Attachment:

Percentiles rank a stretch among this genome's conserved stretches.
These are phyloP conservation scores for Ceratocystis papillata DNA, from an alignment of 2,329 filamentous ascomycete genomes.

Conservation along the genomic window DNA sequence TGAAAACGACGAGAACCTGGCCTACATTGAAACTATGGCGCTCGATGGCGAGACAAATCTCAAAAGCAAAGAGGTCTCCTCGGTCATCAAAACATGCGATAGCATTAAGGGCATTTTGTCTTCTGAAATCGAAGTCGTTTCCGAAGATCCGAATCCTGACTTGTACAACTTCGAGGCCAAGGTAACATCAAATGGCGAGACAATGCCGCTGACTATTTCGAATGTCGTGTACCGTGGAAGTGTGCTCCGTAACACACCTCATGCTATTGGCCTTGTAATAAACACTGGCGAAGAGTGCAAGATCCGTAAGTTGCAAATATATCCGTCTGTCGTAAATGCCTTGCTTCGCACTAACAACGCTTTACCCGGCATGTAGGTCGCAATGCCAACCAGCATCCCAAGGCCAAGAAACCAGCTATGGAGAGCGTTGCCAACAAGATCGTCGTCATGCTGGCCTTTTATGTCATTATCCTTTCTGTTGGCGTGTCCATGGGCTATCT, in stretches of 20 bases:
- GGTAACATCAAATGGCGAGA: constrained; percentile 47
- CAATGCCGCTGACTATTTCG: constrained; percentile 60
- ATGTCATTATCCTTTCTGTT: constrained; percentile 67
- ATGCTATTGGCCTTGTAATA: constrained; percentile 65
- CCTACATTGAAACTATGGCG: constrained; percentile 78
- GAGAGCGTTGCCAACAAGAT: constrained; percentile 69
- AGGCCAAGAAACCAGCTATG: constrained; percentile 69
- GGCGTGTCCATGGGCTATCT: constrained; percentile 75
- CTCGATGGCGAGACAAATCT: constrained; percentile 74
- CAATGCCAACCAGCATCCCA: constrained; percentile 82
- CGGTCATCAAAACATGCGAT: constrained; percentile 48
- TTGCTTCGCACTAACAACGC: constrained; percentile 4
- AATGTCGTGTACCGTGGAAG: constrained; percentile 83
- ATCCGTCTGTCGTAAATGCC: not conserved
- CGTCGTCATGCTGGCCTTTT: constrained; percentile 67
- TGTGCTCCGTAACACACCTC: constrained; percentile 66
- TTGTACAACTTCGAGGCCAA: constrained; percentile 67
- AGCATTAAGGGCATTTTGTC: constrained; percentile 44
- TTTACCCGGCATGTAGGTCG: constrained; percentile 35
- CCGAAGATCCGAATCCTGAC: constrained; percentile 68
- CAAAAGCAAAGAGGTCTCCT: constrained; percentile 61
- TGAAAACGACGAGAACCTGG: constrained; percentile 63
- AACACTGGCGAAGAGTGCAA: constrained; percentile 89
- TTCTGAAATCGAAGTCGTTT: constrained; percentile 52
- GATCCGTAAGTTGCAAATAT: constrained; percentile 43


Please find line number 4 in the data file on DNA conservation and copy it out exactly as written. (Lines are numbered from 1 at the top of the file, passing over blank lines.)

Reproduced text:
- GGTAACATCAAATGGCGAGA: constrained; percentile 47